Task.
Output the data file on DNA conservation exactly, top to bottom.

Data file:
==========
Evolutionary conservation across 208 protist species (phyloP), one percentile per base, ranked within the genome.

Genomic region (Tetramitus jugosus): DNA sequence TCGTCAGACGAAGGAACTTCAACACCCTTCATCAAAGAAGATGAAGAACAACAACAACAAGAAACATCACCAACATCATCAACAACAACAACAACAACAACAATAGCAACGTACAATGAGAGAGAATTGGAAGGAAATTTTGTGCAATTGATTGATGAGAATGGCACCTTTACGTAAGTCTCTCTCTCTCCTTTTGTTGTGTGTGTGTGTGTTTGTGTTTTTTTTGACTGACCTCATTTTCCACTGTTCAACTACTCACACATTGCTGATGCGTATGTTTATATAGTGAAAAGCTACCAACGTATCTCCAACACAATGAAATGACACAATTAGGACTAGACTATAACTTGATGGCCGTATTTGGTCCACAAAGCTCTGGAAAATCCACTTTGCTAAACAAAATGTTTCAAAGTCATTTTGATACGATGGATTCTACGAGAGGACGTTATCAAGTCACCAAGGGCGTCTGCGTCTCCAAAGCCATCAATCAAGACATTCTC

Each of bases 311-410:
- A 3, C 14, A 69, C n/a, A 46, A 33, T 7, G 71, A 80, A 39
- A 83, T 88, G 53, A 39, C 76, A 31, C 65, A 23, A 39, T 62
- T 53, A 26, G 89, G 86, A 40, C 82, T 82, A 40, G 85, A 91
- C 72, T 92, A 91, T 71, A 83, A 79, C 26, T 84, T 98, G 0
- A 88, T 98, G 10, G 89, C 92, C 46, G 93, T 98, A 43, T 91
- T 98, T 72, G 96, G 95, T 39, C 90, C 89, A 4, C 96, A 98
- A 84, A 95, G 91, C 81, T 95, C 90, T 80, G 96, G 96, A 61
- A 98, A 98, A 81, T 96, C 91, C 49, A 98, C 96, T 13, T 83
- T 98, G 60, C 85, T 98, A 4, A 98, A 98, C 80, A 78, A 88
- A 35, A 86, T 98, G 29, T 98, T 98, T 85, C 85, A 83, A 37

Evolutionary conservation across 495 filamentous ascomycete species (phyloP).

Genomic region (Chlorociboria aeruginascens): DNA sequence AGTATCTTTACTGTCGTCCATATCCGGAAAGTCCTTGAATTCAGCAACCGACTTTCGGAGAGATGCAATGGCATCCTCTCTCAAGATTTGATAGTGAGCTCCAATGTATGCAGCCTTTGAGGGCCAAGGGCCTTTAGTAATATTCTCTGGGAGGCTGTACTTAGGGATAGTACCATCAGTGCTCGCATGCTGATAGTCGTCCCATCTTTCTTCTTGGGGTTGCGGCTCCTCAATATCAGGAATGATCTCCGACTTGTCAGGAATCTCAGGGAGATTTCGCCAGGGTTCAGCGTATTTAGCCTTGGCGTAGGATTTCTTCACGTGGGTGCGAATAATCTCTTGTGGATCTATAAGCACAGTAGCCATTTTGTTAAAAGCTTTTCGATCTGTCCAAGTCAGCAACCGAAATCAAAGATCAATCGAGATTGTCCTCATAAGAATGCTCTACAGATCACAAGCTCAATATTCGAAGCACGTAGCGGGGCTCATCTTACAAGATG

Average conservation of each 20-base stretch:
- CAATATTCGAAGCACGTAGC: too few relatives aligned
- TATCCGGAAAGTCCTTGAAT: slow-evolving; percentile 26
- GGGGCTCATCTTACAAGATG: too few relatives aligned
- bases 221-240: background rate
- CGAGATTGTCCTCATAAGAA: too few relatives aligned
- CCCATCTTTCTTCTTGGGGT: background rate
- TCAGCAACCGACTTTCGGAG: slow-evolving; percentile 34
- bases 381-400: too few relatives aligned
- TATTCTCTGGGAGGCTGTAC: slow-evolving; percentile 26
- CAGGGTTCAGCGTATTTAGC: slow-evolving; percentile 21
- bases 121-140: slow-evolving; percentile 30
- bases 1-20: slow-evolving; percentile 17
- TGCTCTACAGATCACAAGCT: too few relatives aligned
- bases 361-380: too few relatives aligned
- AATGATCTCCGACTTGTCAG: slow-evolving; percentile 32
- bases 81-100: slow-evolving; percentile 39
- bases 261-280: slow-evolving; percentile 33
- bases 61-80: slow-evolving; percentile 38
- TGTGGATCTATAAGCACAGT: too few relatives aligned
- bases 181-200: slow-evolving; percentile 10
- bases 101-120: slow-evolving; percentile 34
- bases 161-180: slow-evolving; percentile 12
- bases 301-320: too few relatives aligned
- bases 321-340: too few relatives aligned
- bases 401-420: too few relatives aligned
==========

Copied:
Evolutionary conservation across 208 protist species (phyloP), one percentile per base, ranked within the genome.

Genomic region (Tetramitus jugosus): DNA sequence TCGTCAGACGAAGGAACTTCAACACCCTTCATCAAAGAAGATGAAGAACAACAACAACAAGAAACATCACCAACATCATCAACAACAACAACAACAACAACAATAGCAACGTACAATGAGAGAGAATTGGAAGGAAATTTTGTGCAATTGATTGATGAGAATGGCACCTTTACGTAAGTCTCTCTCTCTCCTTTTGTTGTGTGTGTGTGTGTTTGTGTTTTTTTTGACTGACCTCATTTTCCACTGTTCAACTACTCACACATTGCTGATGCGTATGTTTATATAGTGAAAAGCTACCAACGTATCTCCAACACAATGAAATGACACAATTAGGACTAGACTATAACTTGATGGCCGTATTTGGTCCACAAAGCTCTGGAAAATCCACTTTGCTAAACAAAATGTTTCAAAGTCATTTTGATACGATGGATTCTACGAGAGGACGTTATCAAGTCACCAAGGGCGTCTGCGTCTCCAAAGCCATCAATCAAGACATTCTC

Each of bases 311-410:
- A 3, C 14, A 69, C n/a, A 46, A 33, T 7, G 71, A 80, A 39
- A 83, T 88, G 53, A 39, C 76, A 31, C 65, A 23, A 39, T 62
- T 53, A 26, G 89, G 86, A 40, C 82, T 82, A 40, G 85, A 91
- C 72, T 92, A 91, T 71, A 83, A 79, C 26, T 84, T 98, G 0
- A 88, T 98, G 10, G 89, C 92, C 46, G 93, T 98, A 43, T 91
- T 98, T 72, G 96, G 95, T 39, C 90, C 89, A 4, C 96, A 98
- A 84, A 95, G 91, C 81, T 95, C 90, T 80, G 96, G 96, A 61
- A 98, A 98, A 81, T 96, C 91, C 49, A 98, C 96, T 13, T 83
- T 98, G 60, C 85, T 98, A 4, A 98, A 98, C 80, A 78, A 88
- A 35, A 86, T 98, G 29, T 98, T 98, T 85, C 85, A 83, A 37

Evolutionary conservation across 495 filamentous ascomycete species (phyloP).

Genomic region (Chlorociboria aeruginascens): DNA sequence AGTATCTTTACTGTCGTCCATATCCGGAAAGTCCTTGAATTCAGCAACCGACTTTCGGAGAGATGCAATGGCATCCTCTCTCAAGATTTGATAGTGAGCTCCAATGTATGCAGCCTTTGAGGGCCAAGGGCCTTTAGTAATATTCTCTGGGAGGCTGTACTTAGGGATAGTACCATCAGTGCTCGCATGCTGATAGTCGTCCCATCTTTCTTCTTGGGGTTGCGGCTCCTCAATATCAGGAATGATCTCCGACTTGTCAGGAATCTCAGGGAGATTTCGCCAGGGTTCAGCGTATTTAGCCTTGGCGTAGGATTTCTTCACGTGGGTGCGAATAATCTCTTGTGGATCTATAAGCACAGTAGCCATTTTGTTAAAAGCTTTTCGATCTGTCCAAGTCAGCAACCGAAATCAAAGATCAATCGAGATTGTCCTCATAAGAATGCTCTACAGATCACAAGCTCAATATTCGAAGCACGTAGCGGGGCTCATCTTACAAGATG

Average conservation of each 20-base stretch:
- CAATATTCGAAGCACGTAGC: too few relatives aligned
- TATCCGGAAAGTCCTTGAAT: slow-evolving; percentile 26
- GGGGCTCATCTTACAAGATG: too few relatives aligned
- bases 221-240: background rate
- CGAGATTGTCCTCATAAGAA: too few relatives aligned
- CCCATCTTTCTTCTTGGGGT: background rate
- TCAGCAACCGACTTTCGGAG: slow-evolving; percentile 34
- bases 381-400: too few relatives aligned
- TATTCTCTGGGAGGCTGTAC: slow-evolving; percentile 26
- CAGGGTTCAGCGTATTTAGC: slow-evolving; percentile 21
- bases 121-140: slow-evolving; percentile 30
- bases 1-20: slow-evolving; percentile 17
- TGCTCTACAGATCACAAGCT: too few relatives aligned
- bases 361-380: too few relatives aligned
- AATGATCTCCGACTTGTCAG: slow-evolving; percentile 32
- bases 81-100: slow-evolving; percentile 39
- bases 261-280: slow-evolving; percentile 33
- bases 61-80: slow-evolving; percentile 38
- TGTGGATCTATAAGCACAGT: too few relatives aligned
- bases 181-200: slow-evolving; percentile 10
- bases 101-120: slow-evolving; percentile 34
- bases 161-180: slow-evolving; percentile 12
- bases 301-320: too few relatives aligned
- bases 321-340: too few relatives aligned
- bases 401-420: too few relatives aligned